In an episode from South Park’s sixth season, Butters, embittered over his demotion from Kenny’s replacement to supporting character, declares war on humanity. Forging a suit of armor out of tinfoil, he adopts an alter ego, Professor Chaos, and proceeds to bring what he calls “destruction and doom,” to the community. Fortunately for the community (and for him) his idea of destruction and doom involves switching the orders at a local diner. Even the local paper won’t cover it.

Some media self-critics wish they and their fellows could draw a similar veil over Friday’s ghastly Aurora massacre, or at least over its perpetrator, James Holmes. In The National Review Online, Seth Leibsohn writes of Holmes: “He should not be glamorized or given any kind of proper-noun attention at all…[Mass murderers] have alienated themselves from society, almost as if they have alienated themselves from being important enough to have a name like everyone else.”

Understandable, but unrealistic. Evil may prove itself consistently to be banal, but the public has never resisted the pull to stare it in the face. Probably, evil’s very banality is part of the draw. At a level far beneath any civic-mindedness or human sympathy, it’s thrilling to imagine that the boy — or in rare cases like Casey Anthony’s and Susan Smith’s, the girl — next door could be a ticking time bomb. Not to satisfy that demand by witholding a killer’s name and dysfunctional history would take more self-restraint than any private enterprise has ever shown, at any time, anywhere.

In The Atlantic, Brendan McCarthy suggests a very different de-glamorization procedure. “Just employ the qualifier ‘LOSER’ every time [murderers’] names are mentioned,” he writes. “Maybe news media should also include an apology alongside each picture, like, “We are sorry to have to show you this LOSER picture, but …”

At least when it comes to leaving potential copycat maniacs uninspired, this, I believe, could be the ticket. Among other things, it would have the ring of truth. If you take the high-school definition and add bad credit, so many celebrated killers and would-be killers are losers. The spottily employed John Hinckley, Jr. was reduced to inventing his girlfriends. Jared Lee Loughner was a pothead and army reject. Even Holmes, reportedly a neuroscience whiz, played junior varsity soccer.

Highlight these facts — quote weird chatroom exchanges, list embarassing tics in clinical detail — and you’ll fire a warning shot across the bow of loser America. Step outside the line, and all your loser laundry will go on display. It is better to be peaceable and thought a loser than act out and remove all doubt.

I’m attempting to speak here as a slightly senior member of the demographic group that stories like Aurora get people twitching over. You know my type — bright, underachieving male with a regular Library of Congress of social and sexual humiliations clogging his neurons. As the crime reporter’s cliche goes, I’m generally quiet and keep to myself. Though I may wrap myself in the title LOSER as though it were an emotional cilice, it’s about the last thing I could stand for anyone else to call me.

This grim self-knowledge colors how I receive the stories of other losers who gained the spotlight for the wrong reasons. It’s been over a decade since I read The Executioner’s Song, Norman Mailer’s recounting of Gary Gilmore’s spree-killings and subsequent death by firing squad. Only one scene remains with me: Gilmore, newly released from prison, engages in an arm-wrestle with Vern, the goold old boy he’s living with. Each contestant holds a fistful of toothpicks over the spot on the table where the other’s hand is sure to come crashing in the event of a loss. It’s Gilmore who loses, and badly, with Mailer-as-narrator reporting, “Vern said he didn’t guess Gary was much of a man.” I’m convinced my memories of the book end here because the episode killed my interest in Gary. If he can’t win a simple arm-wrestle, then really, who cares who he kills?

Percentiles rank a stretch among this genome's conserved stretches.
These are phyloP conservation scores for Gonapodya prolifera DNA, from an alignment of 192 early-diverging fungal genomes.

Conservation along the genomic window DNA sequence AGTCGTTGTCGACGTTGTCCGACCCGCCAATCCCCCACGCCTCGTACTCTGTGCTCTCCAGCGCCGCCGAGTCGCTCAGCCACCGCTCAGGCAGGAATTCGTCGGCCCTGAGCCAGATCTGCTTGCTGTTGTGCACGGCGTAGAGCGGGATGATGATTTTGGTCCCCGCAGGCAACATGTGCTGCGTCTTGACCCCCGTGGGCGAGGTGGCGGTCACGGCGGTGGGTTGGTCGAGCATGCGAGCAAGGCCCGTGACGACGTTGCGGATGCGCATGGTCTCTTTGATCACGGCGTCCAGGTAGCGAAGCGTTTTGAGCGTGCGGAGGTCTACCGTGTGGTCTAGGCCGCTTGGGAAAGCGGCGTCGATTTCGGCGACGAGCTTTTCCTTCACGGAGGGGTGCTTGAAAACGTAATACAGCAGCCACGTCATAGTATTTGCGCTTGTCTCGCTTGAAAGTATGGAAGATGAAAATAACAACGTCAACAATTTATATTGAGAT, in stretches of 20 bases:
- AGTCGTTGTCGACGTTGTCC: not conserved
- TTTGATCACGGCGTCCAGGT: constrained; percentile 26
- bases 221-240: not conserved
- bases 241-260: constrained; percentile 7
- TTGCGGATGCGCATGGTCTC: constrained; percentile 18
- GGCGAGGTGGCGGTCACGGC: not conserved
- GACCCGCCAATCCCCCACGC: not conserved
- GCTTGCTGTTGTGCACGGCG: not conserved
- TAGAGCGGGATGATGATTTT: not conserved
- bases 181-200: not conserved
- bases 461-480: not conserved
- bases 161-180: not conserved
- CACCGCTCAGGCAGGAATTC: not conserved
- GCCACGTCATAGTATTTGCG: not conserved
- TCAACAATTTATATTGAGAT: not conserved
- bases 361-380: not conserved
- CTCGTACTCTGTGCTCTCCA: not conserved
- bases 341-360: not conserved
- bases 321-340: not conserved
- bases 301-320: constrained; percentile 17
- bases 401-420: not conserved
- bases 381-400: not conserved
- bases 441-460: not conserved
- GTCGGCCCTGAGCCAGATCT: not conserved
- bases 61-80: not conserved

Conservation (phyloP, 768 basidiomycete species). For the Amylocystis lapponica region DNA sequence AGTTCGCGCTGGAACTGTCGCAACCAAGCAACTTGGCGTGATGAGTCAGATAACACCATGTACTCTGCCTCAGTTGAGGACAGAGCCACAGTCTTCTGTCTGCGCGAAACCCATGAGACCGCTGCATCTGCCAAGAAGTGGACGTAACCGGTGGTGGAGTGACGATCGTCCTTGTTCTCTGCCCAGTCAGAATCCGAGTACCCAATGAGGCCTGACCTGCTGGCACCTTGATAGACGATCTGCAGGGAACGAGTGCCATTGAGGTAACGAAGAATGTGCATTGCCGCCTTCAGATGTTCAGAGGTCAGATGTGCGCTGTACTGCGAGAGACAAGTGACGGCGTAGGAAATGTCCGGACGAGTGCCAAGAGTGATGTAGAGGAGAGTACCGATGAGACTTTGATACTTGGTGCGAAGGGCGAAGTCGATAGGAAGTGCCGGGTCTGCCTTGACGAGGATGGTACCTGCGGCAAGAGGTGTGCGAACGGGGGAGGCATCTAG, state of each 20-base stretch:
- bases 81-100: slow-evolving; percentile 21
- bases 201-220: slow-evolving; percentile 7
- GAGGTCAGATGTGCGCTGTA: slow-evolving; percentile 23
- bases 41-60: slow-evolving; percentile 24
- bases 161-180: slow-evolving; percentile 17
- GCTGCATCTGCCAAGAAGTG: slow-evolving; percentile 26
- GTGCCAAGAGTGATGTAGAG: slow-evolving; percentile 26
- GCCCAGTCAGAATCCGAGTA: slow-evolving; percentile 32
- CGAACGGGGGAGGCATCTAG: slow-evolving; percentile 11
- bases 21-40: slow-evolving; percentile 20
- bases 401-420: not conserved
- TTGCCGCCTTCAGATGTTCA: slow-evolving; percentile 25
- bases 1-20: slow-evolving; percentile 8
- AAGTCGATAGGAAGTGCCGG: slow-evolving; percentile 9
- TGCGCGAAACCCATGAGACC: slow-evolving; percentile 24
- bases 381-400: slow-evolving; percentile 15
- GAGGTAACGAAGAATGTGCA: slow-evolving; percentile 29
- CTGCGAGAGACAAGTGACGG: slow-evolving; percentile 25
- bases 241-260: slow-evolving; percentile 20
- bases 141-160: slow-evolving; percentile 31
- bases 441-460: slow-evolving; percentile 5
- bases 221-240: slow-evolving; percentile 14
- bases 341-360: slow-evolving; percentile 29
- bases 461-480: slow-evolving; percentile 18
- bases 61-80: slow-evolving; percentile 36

A few weeks ago, in comparing my workout regimen to the agenda of an ultra-nationalist dictator, I chose Mussolini as my model. Since Il Duce, having seen his army driven from Greece and his navy bombed to scrap at Taranto, openly envied Hitler his military might, it was an awkward choice. I insisted on it for the sole reason that Mussolini was a ladies man; the partisans who executed him cemented this image by hanging his body alongside that of his last mistress, the lovely Claretta Petacci. His transalpine partner, on the other hand, never even got it up for the even lovelier Unity Mitford, at least not that anyone’s been able to prove. Not even in darkest jest would I identify with such a pathetic little worm.

Loser-shaming might be a no-sale among the truly delusional, people who see themselves as the sole surviving innocents in, or the saviors of, a corrupt world. In Slate, Daniel Engber suggests that the sword, with all its grandiosity and theatricality, could have special appeal for these lost-beyond-recall types. “The sword,” he writes, “is the weapon of nerds. It’s also the weapon of schizophrenics. And, most of all, it’s the weapon of schizophrenic nerds.” As an example, he offers former Ugly Betty actor Michael Brea who hewed up his mother with a three-foot Masonic blade in order to kill a demon he believed was living in her. There’s no room in that worldview for the agony of self-conscious loserdom.

But invoking the voice of the schoolyard chorus might win some traction among the merely maladjusted, who are also capable of committing antisocial acts. James Ellroy, author of the most sensuously violent crime novels in the English language, began life as a sad, attention-seeking weirdo. He marched through middle school wearing a swastika armband. Throughout high school and beyond, he broke into the houses of the popular girls and stole their lingerie. His writing about this earlier self fairly drips with shame at the silliness, the sheer unmanliness, of it all. The title of one such autobiographical essay, “My Life as A Creep,” tells the story in a nutshell. This is the view of the loser redeemed.

At the very least, the press should stop inflating killers’ CVs. Lacking a diploma from Groton or Exeter, Ted Bundy had no legitimate claim to the title of preppy killer. The fact that he had all his original teeth, no Fu-Manchu, and no middle name of “Lee” just doesn’t cut it. Just yesterday, the L.A.Times carried an interview with John Jacobson, a graduate student who supervised James Holmes when Holmes interned at U.C. San Diego’s Salk Institute. In Jacobson’s account, Holmes was nowhere near as brilliant as the media has been reporting. Instead, he was professionally incompetent and socially withdrawn — basically, your classic office misfit. That’s the face of the killer the public ought to see. If it wants high-rolling evildoers, let it learn to be happy with Jerry Sandusky and Julian Assange.